According to Section 5C of the False Claims Act, a whistleblower may bring a lawsuit on his behalf and that of the commonwealth through a qui tam civil action, for which one needs an experienced team of lawyers. The attorney general then investigates the violations, and brings civil action in the superior court against the violator. The filed complaint remains under seal for at least 120 days.
To successfully bring up the lawsuit, one must have strong supporting documents, and must bring the violation to light within 6 years from the date it occurred. It is thus imperative to report fraudulent activities as soon as possible.
What happens next?
The Attorney General then takes control of the lawsuit and may settle a fraud claim if a Court finds the proposed settlement “fair, adequate and reasonable under all the circumstances.”
What does the fraudulent organization lose?
There are severe penalties for those who violate the Mass False Claims Act. For each violation of the statue, the unscrupulous organization is subjected to civil penalties between $5000 and $10,000 plus three times the amount of damages on the Commonwealth. If the wrongdoer repeated the fraud various times, such penalties can rise into the millions of dollars.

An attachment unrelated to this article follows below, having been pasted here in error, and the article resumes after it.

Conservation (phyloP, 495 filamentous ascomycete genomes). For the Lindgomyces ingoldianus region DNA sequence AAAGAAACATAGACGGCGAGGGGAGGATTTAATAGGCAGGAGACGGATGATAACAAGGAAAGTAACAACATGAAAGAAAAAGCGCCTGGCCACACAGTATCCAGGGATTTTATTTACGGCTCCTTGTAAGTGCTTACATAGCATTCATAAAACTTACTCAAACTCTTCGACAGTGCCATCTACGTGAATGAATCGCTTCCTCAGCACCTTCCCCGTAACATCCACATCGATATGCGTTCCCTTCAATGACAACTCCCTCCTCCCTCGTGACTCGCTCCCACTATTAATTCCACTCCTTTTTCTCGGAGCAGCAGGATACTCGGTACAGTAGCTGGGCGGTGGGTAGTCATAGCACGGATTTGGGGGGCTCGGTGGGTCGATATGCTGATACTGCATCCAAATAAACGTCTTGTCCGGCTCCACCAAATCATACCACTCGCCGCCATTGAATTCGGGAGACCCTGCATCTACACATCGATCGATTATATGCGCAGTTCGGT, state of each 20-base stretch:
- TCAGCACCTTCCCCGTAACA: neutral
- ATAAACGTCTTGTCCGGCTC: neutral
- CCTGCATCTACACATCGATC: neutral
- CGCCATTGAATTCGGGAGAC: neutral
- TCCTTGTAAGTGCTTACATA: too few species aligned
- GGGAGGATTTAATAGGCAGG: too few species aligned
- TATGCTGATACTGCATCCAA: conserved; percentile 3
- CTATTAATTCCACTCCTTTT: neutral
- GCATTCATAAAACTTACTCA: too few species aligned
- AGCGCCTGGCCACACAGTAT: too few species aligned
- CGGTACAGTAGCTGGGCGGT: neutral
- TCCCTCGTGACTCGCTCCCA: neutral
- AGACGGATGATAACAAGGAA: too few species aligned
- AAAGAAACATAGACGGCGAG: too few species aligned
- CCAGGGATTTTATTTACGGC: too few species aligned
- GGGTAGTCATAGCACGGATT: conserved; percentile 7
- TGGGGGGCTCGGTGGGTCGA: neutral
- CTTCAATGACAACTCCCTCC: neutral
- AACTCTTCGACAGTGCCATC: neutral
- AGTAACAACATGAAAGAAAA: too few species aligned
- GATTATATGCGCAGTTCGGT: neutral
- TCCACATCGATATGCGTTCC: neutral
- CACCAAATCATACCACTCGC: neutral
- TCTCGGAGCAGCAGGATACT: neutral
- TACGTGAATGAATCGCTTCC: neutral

What do I, as an informer, gain?
For bringing into light a fraudulent activity, a person may be rewarded with a generous financial compensation. If successful, the whistleblower is entitled to 15-25% of recovered proceeds, plus attorneys’ fees and costs (all paid by the defendant). The percentage rises to between 25 to 30% if the Attorney General declines to intervene in the case. If the court determines that ultimate recovery was primarily based on information other than what the whistleblower responded, he receives 10% of proceeds. If the whistleblower participated in the alleged violations, the percentage is reduced.
The False Claims Act –also known as the Lincoln Law –was first passed during the Civil War, when fraudulent contractors sold the Union Army decrepit horses and mules, faulty ammunition and rancid provisions. Although we may not be dealing with sick mules nowadays, private and public organizations still engage in under-the-rug deceitful practices. For the common good, we must report them.
If you are witness or victim of a fraudulent act, we invite you to contact our veteran Whistleblower Attorneys today. We applaud your courage to bring forth a fraudulent activity, for which we will work relentlessly by your side in the sensitive case. With nearly 50 years of experience in the Boston area successfully representing our clients, the legal team at Altman & Altman, LLP will thoroughly evaluate your case, and relentlessly pursue a Massachusetts whistleblower/qui-tam lawsuit against any entities that may have engaged in false claims. At Altman & Altman, LLP, we are committed to best serve our clients’ legal needs. We are available anytime of the day to answer case questions, and we take no fee unless successful. For your free initial consultation, please call Altman & Altman LLP today.